Mobile Web Made Easier with W3C mobileOK Tests Standard and Online Checker

mobileOK2008-12-08: Today W3C made it easier to create content that will improve the user experience on a broad range of devices. The W3C mobileOK checker provides feedback on whether content is "mobileOK" and is based on the W3C Recommendation also published today, mobileOK Basic Tests 1.0. "Clean content offers a number of benefits to authors and users alike. The mobileOK checker does a nice job helping you improve your content one step at a time," said Tim Berners-Lee, W3C Director. Read the press release, Member testimonials, and learn more about the Mobile Web Initiative.

CSS Marquee Module Level 3 Updated

2008-12-05: The Cascading Style Sheets (CSS) Working Group updated today the Candidate Recommendation of CSS Marquee Module Level 3. CSS Marquee allows the designer to specify a "marquee" effect for the display of overflow content; the content is animated and moves automatically back and forth. Learn more about the Style Activity.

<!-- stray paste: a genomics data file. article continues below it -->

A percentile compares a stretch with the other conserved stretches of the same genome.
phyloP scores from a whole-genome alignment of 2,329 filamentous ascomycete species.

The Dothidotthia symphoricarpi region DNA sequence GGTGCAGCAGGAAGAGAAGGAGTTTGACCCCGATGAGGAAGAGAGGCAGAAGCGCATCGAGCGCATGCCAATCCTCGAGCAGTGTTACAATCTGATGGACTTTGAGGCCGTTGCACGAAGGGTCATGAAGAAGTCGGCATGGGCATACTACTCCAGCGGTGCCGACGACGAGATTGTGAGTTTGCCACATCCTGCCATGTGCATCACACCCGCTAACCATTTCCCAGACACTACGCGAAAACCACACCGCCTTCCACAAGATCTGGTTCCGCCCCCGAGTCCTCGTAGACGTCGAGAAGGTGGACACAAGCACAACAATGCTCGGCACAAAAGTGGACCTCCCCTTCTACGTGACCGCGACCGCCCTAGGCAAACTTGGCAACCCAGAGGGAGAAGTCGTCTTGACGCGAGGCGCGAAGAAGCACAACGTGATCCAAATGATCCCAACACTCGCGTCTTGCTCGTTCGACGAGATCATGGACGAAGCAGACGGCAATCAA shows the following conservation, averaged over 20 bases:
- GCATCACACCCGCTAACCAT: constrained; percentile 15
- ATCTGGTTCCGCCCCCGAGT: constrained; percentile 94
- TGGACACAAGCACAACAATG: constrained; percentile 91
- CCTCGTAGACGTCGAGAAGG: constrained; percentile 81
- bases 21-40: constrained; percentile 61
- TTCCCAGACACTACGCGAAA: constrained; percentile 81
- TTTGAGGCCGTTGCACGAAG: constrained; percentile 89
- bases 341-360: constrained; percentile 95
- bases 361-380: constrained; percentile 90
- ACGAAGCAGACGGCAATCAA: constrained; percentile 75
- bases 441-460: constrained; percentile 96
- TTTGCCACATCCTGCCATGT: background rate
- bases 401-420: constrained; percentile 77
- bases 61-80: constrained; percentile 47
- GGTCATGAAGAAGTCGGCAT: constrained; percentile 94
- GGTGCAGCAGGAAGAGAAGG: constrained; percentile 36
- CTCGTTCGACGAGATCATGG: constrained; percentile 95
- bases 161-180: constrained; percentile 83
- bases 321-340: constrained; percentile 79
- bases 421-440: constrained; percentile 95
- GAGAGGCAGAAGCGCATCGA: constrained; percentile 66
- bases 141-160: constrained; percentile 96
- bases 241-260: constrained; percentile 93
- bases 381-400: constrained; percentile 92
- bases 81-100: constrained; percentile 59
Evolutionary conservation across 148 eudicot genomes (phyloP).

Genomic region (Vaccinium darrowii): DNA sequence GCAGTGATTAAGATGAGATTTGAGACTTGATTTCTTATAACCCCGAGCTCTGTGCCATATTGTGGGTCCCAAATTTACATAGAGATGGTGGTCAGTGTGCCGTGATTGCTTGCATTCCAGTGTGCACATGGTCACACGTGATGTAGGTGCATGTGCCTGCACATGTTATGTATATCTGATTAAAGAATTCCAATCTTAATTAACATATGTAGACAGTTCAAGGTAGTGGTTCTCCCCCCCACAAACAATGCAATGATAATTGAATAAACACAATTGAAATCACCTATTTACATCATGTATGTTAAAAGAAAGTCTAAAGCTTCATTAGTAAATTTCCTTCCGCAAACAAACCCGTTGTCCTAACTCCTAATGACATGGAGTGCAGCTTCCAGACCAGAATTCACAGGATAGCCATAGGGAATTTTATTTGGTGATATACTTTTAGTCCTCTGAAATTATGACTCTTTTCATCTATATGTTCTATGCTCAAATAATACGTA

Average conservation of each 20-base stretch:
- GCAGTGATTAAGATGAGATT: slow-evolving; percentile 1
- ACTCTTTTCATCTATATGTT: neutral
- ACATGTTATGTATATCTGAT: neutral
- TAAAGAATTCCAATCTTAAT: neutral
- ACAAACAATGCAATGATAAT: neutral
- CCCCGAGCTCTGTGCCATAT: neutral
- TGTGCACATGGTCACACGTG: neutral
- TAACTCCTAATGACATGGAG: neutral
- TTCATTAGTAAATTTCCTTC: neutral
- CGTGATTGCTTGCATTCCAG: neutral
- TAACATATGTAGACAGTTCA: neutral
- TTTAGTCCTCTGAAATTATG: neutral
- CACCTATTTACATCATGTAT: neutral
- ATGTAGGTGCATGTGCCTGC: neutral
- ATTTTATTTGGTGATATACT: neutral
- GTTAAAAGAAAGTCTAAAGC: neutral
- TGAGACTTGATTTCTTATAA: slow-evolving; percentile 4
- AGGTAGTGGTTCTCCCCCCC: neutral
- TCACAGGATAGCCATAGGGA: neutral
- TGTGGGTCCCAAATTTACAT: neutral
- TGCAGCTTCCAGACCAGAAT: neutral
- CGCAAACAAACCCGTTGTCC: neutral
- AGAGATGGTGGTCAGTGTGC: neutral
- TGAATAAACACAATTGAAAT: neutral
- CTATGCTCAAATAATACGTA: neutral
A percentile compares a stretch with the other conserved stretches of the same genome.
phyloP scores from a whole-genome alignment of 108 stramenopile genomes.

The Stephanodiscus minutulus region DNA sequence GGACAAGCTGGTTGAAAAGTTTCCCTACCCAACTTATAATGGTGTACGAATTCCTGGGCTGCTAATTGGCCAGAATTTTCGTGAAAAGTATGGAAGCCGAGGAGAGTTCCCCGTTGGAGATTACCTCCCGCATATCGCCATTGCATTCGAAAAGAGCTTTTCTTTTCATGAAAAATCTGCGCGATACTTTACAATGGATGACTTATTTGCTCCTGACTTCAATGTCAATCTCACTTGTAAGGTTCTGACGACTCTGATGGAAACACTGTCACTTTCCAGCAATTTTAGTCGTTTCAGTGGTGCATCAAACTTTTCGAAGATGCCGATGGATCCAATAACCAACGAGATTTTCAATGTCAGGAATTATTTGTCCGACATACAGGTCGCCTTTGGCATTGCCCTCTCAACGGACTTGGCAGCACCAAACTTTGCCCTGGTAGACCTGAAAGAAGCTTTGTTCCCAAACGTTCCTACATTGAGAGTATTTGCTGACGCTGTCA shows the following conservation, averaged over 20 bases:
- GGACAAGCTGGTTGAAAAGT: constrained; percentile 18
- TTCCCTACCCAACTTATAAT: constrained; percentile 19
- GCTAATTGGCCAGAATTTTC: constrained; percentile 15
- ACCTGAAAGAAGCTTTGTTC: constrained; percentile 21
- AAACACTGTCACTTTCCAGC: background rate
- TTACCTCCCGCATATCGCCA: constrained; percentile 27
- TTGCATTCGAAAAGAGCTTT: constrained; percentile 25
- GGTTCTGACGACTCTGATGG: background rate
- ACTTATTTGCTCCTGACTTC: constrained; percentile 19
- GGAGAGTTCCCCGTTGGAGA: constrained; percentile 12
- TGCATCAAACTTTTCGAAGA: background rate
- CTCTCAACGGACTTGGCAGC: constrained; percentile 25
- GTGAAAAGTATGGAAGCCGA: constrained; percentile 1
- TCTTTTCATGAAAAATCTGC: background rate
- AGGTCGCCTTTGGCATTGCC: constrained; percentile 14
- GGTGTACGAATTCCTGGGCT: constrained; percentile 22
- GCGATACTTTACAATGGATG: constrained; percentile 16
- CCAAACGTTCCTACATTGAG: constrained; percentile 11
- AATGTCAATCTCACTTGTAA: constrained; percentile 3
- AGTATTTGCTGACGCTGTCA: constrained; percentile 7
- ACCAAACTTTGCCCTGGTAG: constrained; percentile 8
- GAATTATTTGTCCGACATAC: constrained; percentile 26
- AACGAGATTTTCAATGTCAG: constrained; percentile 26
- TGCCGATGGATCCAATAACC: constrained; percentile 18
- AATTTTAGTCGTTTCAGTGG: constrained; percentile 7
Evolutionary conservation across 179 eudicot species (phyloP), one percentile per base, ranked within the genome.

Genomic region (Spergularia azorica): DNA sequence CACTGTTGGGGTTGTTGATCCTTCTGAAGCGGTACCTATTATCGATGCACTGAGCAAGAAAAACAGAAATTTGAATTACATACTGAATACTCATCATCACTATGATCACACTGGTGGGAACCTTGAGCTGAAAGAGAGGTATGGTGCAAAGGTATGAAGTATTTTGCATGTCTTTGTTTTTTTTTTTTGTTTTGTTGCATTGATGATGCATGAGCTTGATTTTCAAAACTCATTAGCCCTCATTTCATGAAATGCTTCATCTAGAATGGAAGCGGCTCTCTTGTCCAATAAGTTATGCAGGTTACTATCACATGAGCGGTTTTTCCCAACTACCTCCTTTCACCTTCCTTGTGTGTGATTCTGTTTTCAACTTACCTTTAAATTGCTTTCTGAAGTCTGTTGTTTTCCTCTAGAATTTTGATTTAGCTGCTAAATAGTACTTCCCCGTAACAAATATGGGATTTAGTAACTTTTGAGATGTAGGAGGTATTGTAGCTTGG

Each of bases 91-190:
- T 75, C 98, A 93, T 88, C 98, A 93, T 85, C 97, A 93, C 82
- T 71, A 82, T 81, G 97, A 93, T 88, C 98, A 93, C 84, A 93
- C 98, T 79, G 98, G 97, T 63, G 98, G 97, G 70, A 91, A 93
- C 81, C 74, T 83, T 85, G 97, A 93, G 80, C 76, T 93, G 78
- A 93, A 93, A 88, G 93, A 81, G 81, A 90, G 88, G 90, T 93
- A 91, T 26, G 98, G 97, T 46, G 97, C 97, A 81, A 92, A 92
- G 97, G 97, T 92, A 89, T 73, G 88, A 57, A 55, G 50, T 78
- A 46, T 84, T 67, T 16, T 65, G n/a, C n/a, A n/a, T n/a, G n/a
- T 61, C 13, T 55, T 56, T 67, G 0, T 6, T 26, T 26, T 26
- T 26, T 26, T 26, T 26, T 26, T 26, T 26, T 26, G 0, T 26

SMIL 3.0 Advances Standard for Synchronized Multimedia

2008-12-01: Today W3C announced a new standard to make it easier to author interactive multimedia presentations. Synchronized Multimedia Integration Language (SMIL 3.0) allows video, audio, images, text, and hypertext links to be combined into interactive presentations, with fine-grain control of layout and timing. "The importance of SMIL 3.0 is that it contains a set of user-requested features that provide exciting new functionality, while retaining all the advantages of a declarative (that is, without scripting) approach to building a multimedia presentation," said Dick Bulterman, chair of the Synchronized Multimedia Working Group, which published the specification. Read the full press release, testimonials, and learn more about the Synchronized Multimedia Activity.